“We have always been known to feature hidden drawers and hidden storage, but we introduced more product than ever with lights, Bluetooth speakers, power and function,” said Paul Comrie, CEO of Elements International. “Historically, we find that case goods are harder hit than soft goods when the furniture industry is facing head winds. But our sales are up year to date as a company, and we are really proud that our bedroom sales are up in a tough case good environment.

Driving that success is the company’s ability to hit “trend-right” product at price points that get people into a furniture store. That’s done by producing lots of product.

“Our plan going forward is to remain obsessed with quality and continue to introduce more product than ever before,” he continued. “We had a nightstand that converted into a vanity this past market as well as a nightstand that had fingerprint-locking capability. We had more than 60 bedrooms on display. We were happy some of these were received extremely well.”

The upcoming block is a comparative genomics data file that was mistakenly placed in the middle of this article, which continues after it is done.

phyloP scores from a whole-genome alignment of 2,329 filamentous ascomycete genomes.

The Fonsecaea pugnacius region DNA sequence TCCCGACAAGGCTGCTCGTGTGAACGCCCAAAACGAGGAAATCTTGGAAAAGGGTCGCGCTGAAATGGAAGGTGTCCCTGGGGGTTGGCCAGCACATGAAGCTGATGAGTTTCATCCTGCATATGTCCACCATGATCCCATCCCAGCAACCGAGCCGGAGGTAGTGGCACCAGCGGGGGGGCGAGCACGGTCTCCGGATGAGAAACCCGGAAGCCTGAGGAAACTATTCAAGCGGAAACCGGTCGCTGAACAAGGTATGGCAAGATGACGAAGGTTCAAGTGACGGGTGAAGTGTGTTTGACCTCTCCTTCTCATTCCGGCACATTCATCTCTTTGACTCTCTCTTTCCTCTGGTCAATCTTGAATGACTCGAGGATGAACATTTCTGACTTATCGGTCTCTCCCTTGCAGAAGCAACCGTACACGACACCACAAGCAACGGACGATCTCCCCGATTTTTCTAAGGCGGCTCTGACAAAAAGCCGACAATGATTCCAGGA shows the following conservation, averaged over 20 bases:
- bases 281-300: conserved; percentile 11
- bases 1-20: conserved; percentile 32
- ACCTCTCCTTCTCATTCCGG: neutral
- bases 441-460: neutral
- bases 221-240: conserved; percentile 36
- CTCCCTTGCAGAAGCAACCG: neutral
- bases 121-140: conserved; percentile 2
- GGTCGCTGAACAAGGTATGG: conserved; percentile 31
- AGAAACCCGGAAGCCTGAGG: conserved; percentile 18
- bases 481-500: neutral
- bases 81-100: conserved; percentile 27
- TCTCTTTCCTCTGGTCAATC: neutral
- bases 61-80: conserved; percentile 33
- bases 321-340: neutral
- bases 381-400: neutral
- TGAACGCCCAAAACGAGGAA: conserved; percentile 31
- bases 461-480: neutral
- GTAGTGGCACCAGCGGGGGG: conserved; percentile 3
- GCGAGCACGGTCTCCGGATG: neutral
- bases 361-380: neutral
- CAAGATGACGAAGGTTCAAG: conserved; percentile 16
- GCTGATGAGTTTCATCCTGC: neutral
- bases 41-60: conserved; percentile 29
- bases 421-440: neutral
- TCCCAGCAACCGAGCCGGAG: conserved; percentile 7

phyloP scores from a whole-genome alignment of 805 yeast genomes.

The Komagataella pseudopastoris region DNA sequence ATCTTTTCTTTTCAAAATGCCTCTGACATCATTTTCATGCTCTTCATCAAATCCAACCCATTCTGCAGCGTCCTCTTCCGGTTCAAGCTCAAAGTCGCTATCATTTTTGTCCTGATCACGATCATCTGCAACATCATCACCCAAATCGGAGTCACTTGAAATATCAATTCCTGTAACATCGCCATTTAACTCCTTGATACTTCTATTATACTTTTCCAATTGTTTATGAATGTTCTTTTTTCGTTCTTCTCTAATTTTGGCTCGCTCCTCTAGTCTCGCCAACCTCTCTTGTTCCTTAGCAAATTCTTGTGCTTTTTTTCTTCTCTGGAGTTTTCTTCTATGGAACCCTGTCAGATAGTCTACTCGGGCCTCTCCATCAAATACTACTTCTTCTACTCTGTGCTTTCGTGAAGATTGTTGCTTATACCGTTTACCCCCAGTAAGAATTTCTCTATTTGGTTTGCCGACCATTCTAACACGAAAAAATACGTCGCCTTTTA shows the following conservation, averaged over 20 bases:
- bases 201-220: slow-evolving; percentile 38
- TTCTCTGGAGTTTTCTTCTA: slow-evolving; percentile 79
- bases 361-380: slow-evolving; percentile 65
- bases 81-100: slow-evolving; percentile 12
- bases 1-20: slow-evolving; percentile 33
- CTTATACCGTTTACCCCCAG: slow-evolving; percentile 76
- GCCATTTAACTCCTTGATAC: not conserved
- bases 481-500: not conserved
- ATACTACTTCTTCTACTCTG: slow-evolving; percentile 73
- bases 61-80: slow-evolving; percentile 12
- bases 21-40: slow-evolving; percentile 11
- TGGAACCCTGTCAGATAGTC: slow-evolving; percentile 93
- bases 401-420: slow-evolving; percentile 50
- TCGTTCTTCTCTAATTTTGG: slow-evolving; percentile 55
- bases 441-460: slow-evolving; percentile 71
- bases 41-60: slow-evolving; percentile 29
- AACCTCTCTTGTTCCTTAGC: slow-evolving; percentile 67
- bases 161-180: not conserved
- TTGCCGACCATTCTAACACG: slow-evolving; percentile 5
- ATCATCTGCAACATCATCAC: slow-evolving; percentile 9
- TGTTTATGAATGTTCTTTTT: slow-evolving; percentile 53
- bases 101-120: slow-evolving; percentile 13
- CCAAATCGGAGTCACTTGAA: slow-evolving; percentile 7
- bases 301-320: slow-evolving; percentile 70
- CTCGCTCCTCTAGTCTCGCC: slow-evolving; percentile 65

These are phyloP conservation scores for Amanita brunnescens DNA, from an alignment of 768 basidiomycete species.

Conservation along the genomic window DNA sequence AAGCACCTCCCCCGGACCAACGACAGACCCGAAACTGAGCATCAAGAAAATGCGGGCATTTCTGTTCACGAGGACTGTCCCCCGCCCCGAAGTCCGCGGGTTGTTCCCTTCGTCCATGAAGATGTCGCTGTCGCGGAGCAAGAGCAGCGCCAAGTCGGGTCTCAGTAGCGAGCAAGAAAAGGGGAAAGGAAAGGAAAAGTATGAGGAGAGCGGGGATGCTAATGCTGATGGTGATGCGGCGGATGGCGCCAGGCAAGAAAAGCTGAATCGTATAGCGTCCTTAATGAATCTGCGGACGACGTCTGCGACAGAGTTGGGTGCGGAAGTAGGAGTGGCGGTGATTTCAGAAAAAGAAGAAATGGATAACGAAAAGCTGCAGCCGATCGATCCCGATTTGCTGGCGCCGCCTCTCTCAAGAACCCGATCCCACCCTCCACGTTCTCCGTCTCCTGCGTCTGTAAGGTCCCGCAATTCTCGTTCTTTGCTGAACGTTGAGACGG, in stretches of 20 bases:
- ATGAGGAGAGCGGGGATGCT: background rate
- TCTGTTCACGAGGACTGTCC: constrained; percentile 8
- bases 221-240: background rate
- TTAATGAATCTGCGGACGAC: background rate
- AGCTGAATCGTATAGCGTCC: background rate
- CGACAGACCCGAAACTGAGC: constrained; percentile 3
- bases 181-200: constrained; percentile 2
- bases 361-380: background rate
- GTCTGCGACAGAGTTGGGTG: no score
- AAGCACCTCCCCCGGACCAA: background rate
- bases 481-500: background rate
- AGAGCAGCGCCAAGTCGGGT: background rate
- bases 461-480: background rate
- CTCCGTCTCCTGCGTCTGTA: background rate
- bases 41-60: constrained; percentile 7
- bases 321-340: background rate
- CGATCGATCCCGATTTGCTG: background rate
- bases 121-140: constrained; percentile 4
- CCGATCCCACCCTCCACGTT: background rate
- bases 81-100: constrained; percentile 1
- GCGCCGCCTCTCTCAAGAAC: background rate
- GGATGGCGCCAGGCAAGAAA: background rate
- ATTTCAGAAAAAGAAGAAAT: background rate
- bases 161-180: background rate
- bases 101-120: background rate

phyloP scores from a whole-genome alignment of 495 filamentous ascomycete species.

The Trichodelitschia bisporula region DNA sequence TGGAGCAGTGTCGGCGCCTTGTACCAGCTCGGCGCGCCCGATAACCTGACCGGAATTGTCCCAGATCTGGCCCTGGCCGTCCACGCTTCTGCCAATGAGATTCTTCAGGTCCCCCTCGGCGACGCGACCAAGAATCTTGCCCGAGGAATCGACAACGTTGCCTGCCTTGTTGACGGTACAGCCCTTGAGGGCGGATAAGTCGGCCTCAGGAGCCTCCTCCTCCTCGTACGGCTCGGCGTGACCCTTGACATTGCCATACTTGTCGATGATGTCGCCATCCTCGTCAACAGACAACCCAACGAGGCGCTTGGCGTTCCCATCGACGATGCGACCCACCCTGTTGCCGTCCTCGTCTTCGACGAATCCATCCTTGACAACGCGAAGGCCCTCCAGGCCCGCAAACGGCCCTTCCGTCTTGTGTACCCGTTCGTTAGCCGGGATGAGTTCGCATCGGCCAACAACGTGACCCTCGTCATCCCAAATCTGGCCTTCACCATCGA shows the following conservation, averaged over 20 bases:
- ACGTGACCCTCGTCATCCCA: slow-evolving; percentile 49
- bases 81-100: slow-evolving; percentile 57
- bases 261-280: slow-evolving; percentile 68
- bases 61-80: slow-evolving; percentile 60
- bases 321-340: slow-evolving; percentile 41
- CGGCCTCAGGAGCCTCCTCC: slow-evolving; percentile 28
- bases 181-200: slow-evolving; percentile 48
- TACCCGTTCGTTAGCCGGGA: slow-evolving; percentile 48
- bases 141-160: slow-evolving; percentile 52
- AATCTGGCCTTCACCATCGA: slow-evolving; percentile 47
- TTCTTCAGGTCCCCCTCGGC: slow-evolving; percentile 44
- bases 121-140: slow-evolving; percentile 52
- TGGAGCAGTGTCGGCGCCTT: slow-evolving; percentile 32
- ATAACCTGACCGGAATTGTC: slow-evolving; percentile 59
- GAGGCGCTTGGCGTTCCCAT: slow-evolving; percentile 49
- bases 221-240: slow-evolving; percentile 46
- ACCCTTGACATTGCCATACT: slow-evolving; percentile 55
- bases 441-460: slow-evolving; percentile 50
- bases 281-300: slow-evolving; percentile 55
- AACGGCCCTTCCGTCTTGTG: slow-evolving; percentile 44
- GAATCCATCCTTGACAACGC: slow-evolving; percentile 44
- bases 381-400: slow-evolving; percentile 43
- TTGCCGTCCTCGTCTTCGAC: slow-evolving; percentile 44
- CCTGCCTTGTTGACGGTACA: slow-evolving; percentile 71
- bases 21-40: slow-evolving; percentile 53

Like Elements, finding opportunities to add value is key for fellow promotional supplier Lifestyle Enterprises, which also considers bedroom its primary category.

“While the current purchasing trends favor an increased demand for promotional products, we contend with many competitors vying for the same market share,” said Michael Hsieh, CEO. “A fierce price war is underway, with each competitor striving to offer the most appealing products at the most competitive prices.

“People want value,” he continued. “One contributing factor to this is the increasing preference among customers for container products, driven by lower warehouse inventory levels and more affordable freight costs.”

The four-piece Porterlito bedroom from Lifestyle is crafted with wood and Okume veneer and comes in two finishes: black and toffee brown. Suggested retail is $699.
The four-piece Porterlito bedroom from Lifestyle is crafted with wood and Okume veneer and comes in two finishes: black and toffee brown. Suggested retail is $699.